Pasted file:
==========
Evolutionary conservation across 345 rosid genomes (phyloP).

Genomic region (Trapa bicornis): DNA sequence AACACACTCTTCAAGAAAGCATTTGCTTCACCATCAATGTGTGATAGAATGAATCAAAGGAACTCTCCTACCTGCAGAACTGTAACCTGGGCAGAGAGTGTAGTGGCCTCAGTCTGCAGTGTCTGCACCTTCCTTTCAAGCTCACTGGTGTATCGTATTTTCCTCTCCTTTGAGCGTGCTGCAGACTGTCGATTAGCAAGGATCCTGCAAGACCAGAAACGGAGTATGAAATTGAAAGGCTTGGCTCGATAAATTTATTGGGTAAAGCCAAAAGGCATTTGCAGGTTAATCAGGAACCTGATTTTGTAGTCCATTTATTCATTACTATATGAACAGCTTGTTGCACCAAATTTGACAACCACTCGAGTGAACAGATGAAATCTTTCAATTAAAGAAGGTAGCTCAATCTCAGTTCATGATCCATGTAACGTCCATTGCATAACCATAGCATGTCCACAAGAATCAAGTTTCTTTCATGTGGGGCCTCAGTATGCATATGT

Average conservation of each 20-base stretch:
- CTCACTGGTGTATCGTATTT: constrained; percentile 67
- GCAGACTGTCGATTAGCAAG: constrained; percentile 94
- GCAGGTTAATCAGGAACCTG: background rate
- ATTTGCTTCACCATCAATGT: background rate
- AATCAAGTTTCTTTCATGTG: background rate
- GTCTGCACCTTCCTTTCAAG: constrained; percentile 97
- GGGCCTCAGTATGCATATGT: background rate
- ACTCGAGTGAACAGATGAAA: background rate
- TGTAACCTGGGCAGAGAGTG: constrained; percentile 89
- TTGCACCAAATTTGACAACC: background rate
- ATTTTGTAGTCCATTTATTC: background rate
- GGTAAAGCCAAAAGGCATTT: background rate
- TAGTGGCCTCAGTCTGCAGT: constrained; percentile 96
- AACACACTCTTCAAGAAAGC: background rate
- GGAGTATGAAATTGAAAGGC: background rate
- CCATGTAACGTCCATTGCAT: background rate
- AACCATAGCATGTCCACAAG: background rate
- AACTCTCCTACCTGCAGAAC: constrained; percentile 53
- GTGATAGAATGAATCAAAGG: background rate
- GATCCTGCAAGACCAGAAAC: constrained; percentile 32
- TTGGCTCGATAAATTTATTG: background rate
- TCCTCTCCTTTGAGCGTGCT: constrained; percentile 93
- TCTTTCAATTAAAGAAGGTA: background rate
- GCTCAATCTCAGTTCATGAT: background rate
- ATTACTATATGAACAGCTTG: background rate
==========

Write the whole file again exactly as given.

Evolutionary conservation across 345 rosid genomes (phyloP).

Genomic region (Trapa bicornis): DNA sequence AACACACTCTTCAAGAAAGCATTTGCTTCACCATCAATGTGTGATAGAATGAATCAAAGGAACTCTCCTACCTGCAGAACTGTAACCTGGGCAGAGAGTGTAGTGGCCTCAGTCTGCAGTGTCTGCACCTTCCTTTCAAGCTCACTGGTGTATCGTATTTTCCTCTCCTTTGAGCGTGCTGCAGACTGTCGATTAGCAAGGATCCTGCAAGACCAGAAACGGAGTATGAAATTGAAAGGCTTGGCTCGATAAATTTATTGGGTAAAGCCAAAAGGCATTTGCAGGTTAATCAGGAACCTGATTTTGTAGTCCATTTATTCATTACTATATGAACAGCTTGTTGCACCAAATTTGACAACCACTCGAGTGAACAGATGAAATCTTTCAATTAAAGAAGGTAGCTCAATCTCAGTTCATGATCCATGTAACGTCCATTGCATAACCATAGCATGTCCACAAGAATCAAGTTTCTTTCATGTGGGGCCTCAGTATGCATATGT

Average conservation of each 20-base stretch:
- CTCACTGGTGTATCGTATTT: constrained; percentile 67
- GCAGACTGTCGATTAGCAAG: constrained; percentile 94
- GCAGGTTAATCAGGAACCTG: background rate
- ATTTGCTTCACCATCAATGT: background rate
- AATCAAGTTTCTTTCATGTG: background rate
- GTCTGCACCTTCCTTTCAAG: constrained; percentile 97
- GGGCCTCAGTATGCATATGT: background rate
- ACTCGAGTGAACAGATGAAA: background rate
- TGTAACCTGGGCAGAGAGTG: constrained; percentile 89
- TTGCACCAAATTTGACAACC: background rate
- ATTTTGTAGTCCATTTATTC: background rate
- GGTAAAGCCAAAAGGCATTT: background rate
- TAGTGGCCTCAGTCTGCAGT: constrained; percentile 96
- AACACACTCTTCAAGAAAGC: background rate
- GGAGTATGAAATTGAAAGGC: background rate
- CCATGTAACGTCCATTGCAT: background rate
- AACCATAGCATGTCCACAAG: background rate
- AACTCTCCTACCTGCAGAAC: constrained; percentile 53
- GTGATAGAATGAATCAAAGG: background rate
- GATCCTGCAAGACCAGAAAC: constrained; percentile 32
- TTGGCTCGATAAATTTATTG: background rate
- TCCTCTCCTTTGAGCGTGCT: constrained; percentile 93
- TCTTTCAATTAAAGAAGGTA: background rate
- GCTCAATCTCAGTTCATGAT: background rate
- ATTACTATATGAACAGCTTG: background rate